The following dramatization is based on real events.
Woman enters store. Woman spots shirt. Woman checks sizes. Woman identifies shirt of her size. Woman takes shirt to dressing room. Woman finds shirt to be too large. Woman feels elated, then confused.
This scenario could happen to you. Perhaps it already has. This series of events is something that goes on periodically in the world of clothing retail, and it's a bit of a mixed blessing. It's called size inflation.
That's right, folks. You thought you were an 8? Guess again! Now you're a 6! Always been a medium? Now you're a small! Hooray, you say as you leave the dressing room to find the item in your new and improved size.
Now I won't name names, but I have experienced size inflation recently at a number of popular retailers. And I'll admit, when I bought my first skirt in a 6, I experienced tiny, temporary glee. Maybe I had lost weight? Or the yoga was paying off? And even though I hadn't changed a bit, and rationally I knew that, some deeply-buried emotional corner of my brain felt good. I would even venture to say that it influenced my purchase decision. "I like this skirt because it's a 6," a tiny voice said. So I can only imagine why stores shift their sizes. They are in hot pursuit of the magic moment when women realize, "Good god, I'm a smaller size!" That's right ladies, you too are a smaller size.
Except, of course, you're not. Your body is the same today as it was yesterday. Perhaps you've been a happy size 10 for years. You are accustomed to your size 10, and it makes shopping easier. So now, when you find that in some stores you are a 10, while in others you're an 8 and in still others a 6, well that's just confusing. With each new store, you have to bring at least two or three sizes into the dressing room. Your old standard is no longer standard.
So why would retailers put us through this trouble? Well, size inflation in clothing coincides neatly with size inflation at food establishments. It's right alongside the Super Size menus, the Big Gulps, the entrees at Cheesecake Factory. As meal portions grow, everything else grows too.
And so, not wanting to be "the only store where I'm still a 10," each retailer periodically updates its sizing structure so that women feel better about buying there. They keep up with the Gaps, if you will. And it tends to work out quite nicely - the women who have grown keep the same size, while the women who have not, go down.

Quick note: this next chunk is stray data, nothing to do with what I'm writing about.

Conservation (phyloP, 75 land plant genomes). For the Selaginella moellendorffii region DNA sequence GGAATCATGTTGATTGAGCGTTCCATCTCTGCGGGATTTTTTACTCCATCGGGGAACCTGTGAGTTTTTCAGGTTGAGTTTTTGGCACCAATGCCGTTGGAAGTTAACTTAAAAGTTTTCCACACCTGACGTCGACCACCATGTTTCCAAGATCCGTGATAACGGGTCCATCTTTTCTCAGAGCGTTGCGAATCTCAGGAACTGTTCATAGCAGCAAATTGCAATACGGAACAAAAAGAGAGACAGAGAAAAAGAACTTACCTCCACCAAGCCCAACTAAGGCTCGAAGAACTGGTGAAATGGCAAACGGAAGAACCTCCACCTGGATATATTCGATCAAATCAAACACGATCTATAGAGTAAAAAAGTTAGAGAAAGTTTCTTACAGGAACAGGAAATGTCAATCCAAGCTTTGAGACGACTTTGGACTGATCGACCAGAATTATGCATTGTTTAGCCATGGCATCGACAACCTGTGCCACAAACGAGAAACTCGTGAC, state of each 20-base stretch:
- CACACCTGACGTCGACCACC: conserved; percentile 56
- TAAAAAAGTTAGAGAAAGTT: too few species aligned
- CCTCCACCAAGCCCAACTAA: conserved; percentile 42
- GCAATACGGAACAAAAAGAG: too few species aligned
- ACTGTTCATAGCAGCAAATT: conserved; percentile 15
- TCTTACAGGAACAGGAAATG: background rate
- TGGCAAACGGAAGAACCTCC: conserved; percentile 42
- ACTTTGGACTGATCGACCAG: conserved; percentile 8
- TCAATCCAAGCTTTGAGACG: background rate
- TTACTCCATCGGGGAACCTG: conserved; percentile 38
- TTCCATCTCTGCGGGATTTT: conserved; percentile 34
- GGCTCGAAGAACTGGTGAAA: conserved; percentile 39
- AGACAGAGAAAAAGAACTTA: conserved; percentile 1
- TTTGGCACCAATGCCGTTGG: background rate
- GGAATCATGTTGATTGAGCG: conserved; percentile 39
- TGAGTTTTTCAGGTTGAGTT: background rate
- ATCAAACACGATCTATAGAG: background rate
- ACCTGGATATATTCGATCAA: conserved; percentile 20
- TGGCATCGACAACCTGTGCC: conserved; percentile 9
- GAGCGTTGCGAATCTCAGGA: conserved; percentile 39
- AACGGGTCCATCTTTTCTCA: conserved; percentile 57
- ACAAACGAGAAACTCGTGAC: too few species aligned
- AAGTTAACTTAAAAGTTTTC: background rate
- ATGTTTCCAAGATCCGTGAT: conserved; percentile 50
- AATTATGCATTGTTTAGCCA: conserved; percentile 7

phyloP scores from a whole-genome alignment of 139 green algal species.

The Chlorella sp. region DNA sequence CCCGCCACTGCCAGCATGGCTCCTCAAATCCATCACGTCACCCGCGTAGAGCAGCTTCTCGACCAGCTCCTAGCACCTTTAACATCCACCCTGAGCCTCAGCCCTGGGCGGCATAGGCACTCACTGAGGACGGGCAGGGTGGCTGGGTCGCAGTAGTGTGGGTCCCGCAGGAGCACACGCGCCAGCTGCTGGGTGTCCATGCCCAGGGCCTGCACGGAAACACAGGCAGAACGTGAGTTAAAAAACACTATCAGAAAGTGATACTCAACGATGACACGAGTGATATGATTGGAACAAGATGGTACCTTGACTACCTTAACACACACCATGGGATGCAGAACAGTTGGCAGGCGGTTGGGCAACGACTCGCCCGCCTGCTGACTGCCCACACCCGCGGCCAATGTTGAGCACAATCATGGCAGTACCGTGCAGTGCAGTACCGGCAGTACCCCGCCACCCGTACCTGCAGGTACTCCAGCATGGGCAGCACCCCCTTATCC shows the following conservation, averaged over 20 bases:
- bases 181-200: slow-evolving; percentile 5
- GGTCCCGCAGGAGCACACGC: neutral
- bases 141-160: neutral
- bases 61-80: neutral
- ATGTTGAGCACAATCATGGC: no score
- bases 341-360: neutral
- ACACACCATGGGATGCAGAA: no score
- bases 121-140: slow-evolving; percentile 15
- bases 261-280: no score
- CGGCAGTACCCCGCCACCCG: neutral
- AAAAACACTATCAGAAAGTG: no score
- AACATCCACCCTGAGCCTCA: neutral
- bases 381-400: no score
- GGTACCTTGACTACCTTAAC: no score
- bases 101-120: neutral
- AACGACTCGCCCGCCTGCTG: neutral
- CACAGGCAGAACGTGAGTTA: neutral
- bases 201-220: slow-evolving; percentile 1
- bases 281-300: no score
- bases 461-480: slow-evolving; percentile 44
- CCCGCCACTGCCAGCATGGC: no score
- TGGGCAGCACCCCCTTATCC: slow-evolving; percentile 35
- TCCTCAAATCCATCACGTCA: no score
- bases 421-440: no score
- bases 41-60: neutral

But this is crazy! While other companies adjust according to reality, such as Tupperware making larger lunch containers or airlines adding wider seats, clothing stores are simply shifting these arbitrary numbers called sizes! While it's clever from a psychological perspective, it's also denying reality. It's changing the macro so we don't feel the micro. It's keeping that woman from noticing her own changes.
I recently purchased my first-ever extra small top from Banana Republic. I may be on the thin side, but still. There is no way I am an extra small in this world. I didn't feel any joy this time - just annoyance. After trying both a medium and a small, I felt strange when I finally took the extra small and it fit. "If I am an extra small," I thought, "what size does Jessica wear?" (My little sister is far more narrow than me). And who is wearing the mediums that I used to buy? The whole experience was slightly disconcerting.
Depending on which way you look at it, they've made the clothes bigger, or the sizes smaller. It's like currency inflation, and I get it. You follow the trends, and you make adjustments. But I wish there was another way. Because this practice affects women in a fundamental manner. You are messing with our perceptions of ourselves, and prolonging our inevitable facing of facts. It feels artificial because it is artificial.
I think retailers should get together and slow the size inflation cycle. Just add numbers on at the top. Integrate more of the plus sizes into the main lines. It would be a pretty inclusive strategy, and as long as everybody was in agreement, nobody would get hurt. Maybe this is unrealistic, but it's not impossible. Surely retailers would prefer not to go through costly resizings every few years!
People make a big deal over the fact that Marilyn Monroe wore a size 12. Oh, how our standards for beauty have changed, we say. But was she told that her dress was a 4, to make her feel better? I doubt it. There's a reason some members of the industry call this practice "vanity sizing" - we are more vain than ever, and more ready to equate thinness with beauty. Size inflation is just one part of this unhealthy cycle. I'd love to see it end.